Are "Edges" endangered?

From: Joy
Sent on: Tuesday, November 5, 2013 12:02 PM
Hi all,

I was surprised to find this article on permaculture on MSN.com's homepage today. The title is "Ever eat a pine tree?"
http://www.aspend...­

Furthermore, I was shocked to read in the article that Euell Gibbons had done a Post Grape Nuts cereal commercial in 1974!  I see this reference as a kind of example-within-an-ex­ample (a riddle, wrapped in a mystery, inside an enigma? a taco-burrito-chimich­anga?) of cultural assimilation by a commercial entity. First, with the article's placement on MSN, secondly, with it's reference to a commercial contract between Post cereal and the author of a classic foraging book. 

Quote: " 'Ever eat a pine tree? Many parts are edible." That's what the great salesman and naturalist Euell Gibbons said in a 1974 Post Grape Nuts television commercial."

I'm forwarding this link as a recognition of, and hopefully a conversation-starter­ about, how mainstream entities practice the co-opting/co-option(­?) of fringe content, and what that may mean in the long run.
From a permaculture perspective, I recognize that edges are very important. We know that this is where a lot of the magic happens, and where new solutions are often born. 

But what happens when the edges are threatened with extinction? 

The current models of unchecked exponential growth that are being followed by our economic, commercial and production systems REQUIRE that they gobble up anything of value in order to continue growing. 

Think about it this way: when an industry slows down, one of the ways to continue to grow as a company is to filch your competitor's customers or to acquire smaller companies in order to acquire their customers, since it is no longer possible to sell MORE to the same customers you had in the beginning for whatever reason.

It works the same way with ideas and content(which is really just a stimulatory device for ideas in my opinion). When new ideas cannot be generated for whatever reason, others' ideas are used. Since new-ness is a mandatory part of the equation, the search begins to revolve around UNIQUE ideas. This is Marketing 101.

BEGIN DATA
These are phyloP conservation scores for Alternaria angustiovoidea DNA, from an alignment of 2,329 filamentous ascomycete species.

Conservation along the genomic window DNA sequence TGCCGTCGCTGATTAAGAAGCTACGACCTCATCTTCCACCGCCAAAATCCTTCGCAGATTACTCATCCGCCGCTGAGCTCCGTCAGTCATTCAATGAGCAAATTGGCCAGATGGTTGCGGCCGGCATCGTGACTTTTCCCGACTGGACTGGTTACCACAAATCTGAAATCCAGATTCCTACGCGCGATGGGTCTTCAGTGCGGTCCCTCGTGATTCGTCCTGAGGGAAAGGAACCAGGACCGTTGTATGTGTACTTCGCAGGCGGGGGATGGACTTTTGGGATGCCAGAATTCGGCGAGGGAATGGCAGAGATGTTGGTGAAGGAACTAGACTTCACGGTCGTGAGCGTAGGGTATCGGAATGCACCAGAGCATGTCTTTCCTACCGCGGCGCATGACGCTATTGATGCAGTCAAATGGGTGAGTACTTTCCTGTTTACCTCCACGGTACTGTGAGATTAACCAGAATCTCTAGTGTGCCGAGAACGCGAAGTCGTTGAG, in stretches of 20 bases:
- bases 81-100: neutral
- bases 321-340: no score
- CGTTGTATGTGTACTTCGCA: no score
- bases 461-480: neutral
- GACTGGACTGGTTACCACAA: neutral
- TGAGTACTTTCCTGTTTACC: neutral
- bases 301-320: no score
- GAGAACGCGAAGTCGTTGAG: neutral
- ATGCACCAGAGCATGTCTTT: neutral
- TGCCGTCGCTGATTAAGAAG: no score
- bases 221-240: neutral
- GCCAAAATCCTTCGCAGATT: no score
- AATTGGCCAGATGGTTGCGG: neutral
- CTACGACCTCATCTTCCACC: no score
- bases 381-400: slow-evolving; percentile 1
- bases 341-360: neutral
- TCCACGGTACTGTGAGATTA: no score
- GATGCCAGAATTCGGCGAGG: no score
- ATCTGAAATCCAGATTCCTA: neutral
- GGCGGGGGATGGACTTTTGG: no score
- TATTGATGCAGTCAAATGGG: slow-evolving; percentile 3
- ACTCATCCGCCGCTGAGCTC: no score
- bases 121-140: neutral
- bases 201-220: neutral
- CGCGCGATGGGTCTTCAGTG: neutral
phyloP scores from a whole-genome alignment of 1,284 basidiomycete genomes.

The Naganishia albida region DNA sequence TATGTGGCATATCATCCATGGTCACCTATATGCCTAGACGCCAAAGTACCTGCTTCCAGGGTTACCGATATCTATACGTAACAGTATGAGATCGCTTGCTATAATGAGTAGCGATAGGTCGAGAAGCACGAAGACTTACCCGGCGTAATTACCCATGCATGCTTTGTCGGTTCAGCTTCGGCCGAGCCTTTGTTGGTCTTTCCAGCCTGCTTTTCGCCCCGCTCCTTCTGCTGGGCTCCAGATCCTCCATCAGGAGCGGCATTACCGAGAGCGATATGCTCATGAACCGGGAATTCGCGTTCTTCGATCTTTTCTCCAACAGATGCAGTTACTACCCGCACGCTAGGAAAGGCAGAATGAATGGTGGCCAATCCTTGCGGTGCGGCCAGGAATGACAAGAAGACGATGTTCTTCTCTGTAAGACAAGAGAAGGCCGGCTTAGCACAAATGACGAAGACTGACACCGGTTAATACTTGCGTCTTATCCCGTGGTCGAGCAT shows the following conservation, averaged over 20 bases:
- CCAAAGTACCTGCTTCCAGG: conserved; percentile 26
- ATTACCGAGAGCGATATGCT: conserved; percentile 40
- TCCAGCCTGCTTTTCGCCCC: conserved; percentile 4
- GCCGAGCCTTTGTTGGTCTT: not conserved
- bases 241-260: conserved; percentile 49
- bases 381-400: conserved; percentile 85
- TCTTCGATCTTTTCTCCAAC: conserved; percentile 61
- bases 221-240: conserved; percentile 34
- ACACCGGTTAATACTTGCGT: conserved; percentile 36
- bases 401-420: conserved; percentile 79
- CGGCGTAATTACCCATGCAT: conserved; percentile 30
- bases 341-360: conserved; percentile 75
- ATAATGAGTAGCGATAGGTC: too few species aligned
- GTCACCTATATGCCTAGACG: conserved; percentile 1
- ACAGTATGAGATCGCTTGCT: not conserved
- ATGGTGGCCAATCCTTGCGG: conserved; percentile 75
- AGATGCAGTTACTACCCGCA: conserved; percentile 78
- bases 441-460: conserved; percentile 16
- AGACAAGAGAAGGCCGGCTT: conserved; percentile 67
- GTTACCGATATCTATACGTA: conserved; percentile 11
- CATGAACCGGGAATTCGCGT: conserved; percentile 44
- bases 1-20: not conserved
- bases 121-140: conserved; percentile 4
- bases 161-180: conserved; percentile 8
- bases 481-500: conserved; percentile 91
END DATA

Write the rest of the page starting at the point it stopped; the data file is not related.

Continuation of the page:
But where do new and unique ideas come from? The edges! But once an edge is assimilated (tattoos, body piercing anyone?), something else "unique" or "new" must arbitrarily take its place, right? 

With that said, are the "edges" a renewable resource, if they are constantly being assimilated by the "larger body"? 
With physical land, we will eventually run into the ocean, or circle back around the globe to the beginning of the territory if we keep pushing the edges further out. There is a physical limit. 

But what about ideas? Is the new-ness dependant only upon time/memory? Are time/memory the factors that create and allow renewal (everything old is new again)?  

The idea of Permaculture has witnessed multiple re-births, and that is only since it's inception as a practice by Mollison and Holmgren. It doesn't include practices before then, like those followed by indigenous peoples and our ancient ancestors. So, to most of us, it's "new", or at least "recycled and updated", which makes it kind of new to US, since we weren't around for the earlier incarnations (time/age), and because many of us have been living in a society that has not largely adopted these practices (exposure).

My concern is about what happens when ideas are input into the exponential growth model, coupled with the information age. Ideas get older faster as trends die faster and technology allows for faster,  more saturated exposure. Will this eventually threaten the "natural" lifespan of the newness of ideas, making it harder to find new solutions? 

Will new solutions start to become available only to large entities who have the resources to exploit them within a shrinking timeframe of absorption by/exposure to the public? 
How do trends, elitism and planned obsolescence factor into all of this?

I'd LOVE to hear others' thoughts on this topic. Let's think up some edges!

~Joy 		 	   		  

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